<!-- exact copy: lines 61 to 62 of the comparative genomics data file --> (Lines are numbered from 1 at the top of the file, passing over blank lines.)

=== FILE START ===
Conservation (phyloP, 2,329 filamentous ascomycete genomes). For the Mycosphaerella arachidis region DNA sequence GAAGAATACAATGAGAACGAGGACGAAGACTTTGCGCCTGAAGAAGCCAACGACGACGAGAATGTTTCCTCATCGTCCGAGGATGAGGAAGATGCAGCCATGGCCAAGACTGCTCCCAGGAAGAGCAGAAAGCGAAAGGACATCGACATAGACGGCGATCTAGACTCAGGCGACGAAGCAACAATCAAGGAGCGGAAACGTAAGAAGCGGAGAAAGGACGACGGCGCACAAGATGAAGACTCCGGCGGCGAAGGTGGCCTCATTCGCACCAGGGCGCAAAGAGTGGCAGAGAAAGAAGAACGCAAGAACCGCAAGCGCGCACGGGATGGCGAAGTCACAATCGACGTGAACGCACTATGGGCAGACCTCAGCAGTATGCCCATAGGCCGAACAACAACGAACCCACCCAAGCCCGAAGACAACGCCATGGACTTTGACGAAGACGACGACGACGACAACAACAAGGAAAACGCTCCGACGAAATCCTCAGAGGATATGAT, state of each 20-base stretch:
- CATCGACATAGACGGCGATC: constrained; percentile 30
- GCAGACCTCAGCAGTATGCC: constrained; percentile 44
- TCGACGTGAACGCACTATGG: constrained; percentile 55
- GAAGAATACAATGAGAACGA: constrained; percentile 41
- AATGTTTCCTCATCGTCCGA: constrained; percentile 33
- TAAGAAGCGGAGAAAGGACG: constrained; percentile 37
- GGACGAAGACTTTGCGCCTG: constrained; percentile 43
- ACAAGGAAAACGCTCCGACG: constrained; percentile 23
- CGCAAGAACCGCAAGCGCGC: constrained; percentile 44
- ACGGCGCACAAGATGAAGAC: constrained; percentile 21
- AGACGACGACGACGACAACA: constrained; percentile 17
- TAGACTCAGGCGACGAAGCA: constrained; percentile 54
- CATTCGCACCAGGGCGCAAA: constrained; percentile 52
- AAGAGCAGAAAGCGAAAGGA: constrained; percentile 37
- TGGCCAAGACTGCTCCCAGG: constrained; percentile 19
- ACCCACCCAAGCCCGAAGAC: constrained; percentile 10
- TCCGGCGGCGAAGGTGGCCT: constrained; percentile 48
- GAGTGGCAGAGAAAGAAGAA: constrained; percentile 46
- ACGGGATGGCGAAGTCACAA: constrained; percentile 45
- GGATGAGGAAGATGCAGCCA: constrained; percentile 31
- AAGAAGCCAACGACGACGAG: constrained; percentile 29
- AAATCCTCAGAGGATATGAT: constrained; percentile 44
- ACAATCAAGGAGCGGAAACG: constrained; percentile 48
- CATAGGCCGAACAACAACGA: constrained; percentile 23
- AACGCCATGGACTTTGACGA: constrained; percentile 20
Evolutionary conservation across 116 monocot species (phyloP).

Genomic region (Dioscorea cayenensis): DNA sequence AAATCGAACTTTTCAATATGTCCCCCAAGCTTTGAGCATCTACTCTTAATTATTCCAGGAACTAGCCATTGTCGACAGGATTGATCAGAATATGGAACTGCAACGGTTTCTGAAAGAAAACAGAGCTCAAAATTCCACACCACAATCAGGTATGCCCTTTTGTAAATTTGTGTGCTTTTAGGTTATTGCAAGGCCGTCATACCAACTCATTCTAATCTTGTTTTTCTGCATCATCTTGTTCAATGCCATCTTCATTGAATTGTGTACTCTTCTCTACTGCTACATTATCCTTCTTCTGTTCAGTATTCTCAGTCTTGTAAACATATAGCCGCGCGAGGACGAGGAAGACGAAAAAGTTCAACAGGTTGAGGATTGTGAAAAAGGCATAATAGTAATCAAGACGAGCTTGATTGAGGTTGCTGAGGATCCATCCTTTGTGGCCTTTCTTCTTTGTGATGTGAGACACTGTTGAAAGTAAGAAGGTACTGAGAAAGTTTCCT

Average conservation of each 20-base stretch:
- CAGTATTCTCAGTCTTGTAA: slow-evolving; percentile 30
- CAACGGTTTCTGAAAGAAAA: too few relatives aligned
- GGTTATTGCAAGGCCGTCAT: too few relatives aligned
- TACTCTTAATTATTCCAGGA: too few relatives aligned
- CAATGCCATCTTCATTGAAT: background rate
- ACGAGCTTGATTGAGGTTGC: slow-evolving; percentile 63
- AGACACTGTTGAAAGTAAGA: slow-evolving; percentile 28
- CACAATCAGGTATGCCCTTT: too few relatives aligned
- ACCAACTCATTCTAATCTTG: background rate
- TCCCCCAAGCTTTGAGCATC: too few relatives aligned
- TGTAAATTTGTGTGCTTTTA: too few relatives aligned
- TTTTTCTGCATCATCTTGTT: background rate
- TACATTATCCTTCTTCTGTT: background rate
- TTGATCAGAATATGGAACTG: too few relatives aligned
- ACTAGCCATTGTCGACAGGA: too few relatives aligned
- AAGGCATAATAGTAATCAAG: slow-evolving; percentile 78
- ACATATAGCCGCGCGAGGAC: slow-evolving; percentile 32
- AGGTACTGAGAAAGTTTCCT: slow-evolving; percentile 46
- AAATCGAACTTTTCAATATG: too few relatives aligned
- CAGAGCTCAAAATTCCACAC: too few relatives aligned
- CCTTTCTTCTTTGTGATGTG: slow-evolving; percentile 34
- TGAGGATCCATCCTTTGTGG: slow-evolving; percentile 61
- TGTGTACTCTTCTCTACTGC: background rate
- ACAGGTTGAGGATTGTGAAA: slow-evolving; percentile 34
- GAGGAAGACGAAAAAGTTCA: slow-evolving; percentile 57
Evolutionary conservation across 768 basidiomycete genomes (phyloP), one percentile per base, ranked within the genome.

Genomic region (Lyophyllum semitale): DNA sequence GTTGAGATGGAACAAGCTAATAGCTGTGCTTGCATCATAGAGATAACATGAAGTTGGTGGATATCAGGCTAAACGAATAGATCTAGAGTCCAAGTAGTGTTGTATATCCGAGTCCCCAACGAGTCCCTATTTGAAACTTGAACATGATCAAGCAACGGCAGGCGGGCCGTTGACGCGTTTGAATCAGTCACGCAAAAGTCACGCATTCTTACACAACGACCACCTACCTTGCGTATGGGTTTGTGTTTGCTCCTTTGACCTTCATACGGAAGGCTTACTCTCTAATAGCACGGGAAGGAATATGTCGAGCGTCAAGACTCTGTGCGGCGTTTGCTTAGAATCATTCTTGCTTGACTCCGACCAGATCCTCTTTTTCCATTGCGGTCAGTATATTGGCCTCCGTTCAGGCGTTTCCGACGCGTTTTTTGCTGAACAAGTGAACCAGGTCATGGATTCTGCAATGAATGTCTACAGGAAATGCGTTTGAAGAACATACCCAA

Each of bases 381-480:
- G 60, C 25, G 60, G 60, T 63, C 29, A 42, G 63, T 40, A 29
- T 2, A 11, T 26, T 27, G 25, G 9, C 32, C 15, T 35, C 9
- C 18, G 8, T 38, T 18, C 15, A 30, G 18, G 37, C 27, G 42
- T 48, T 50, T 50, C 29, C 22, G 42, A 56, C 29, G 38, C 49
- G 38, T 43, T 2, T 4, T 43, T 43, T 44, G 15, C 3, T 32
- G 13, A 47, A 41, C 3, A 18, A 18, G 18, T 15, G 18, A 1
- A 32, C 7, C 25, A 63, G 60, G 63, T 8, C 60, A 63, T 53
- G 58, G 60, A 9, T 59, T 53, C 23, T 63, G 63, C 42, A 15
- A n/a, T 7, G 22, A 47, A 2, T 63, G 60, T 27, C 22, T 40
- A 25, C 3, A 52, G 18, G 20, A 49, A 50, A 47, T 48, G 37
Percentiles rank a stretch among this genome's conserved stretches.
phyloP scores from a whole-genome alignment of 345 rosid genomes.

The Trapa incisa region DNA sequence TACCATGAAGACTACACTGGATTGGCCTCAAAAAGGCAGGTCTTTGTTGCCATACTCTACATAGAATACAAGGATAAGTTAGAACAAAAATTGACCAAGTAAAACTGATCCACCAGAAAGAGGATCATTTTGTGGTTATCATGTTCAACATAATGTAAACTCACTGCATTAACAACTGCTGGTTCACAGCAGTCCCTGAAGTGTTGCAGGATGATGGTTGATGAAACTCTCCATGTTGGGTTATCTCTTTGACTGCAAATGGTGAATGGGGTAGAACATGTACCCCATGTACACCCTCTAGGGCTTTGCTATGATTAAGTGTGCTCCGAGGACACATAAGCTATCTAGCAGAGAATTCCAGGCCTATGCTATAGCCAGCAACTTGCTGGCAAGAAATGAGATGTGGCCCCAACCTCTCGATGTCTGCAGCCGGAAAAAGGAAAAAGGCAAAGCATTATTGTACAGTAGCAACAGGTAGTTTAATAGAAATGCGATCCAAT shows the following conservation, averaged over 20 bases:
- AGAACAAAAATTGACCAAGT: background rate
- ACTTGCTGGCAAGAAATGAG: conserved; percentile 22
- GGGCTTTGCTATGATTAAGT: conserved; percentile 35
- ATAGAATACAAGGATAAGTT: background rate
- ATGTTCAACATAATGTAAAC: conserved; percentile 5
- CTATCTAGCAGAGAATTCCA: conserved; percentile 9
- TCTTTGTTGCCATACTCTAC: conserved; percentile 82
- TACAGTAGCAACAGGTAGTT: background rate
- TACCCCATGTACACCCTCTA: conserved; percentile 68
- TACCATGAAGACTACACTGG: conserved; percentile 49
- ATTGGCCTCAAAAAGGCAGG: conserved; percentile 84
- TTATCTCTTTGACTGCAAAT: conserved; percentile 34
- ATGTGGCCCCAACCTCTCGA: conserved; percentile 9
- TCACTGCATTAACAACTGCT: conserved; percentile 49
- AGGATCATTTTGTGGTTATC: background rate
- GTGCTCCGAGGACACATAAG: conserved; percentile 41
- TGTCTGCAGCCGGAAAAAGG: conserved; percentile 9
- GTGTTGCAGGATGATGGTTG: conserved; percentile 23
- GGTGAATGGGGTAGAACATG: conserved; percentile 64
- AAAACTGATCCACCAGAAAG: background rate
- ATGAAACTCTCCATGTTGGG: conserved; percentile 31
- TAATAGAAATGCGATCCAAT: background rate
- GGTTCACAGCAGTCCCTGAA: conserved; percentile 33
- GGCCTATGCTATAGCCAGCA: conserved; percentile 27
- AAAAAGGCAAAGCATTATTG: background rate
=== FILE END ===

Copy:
- T 48, T 50, T 50, C 29, C 22, G 42, A 56, C 29, G 38, C 49
- G 38, T 43, T 2, T 4, T 43, T 43, T 44, G 15, C 3, T 32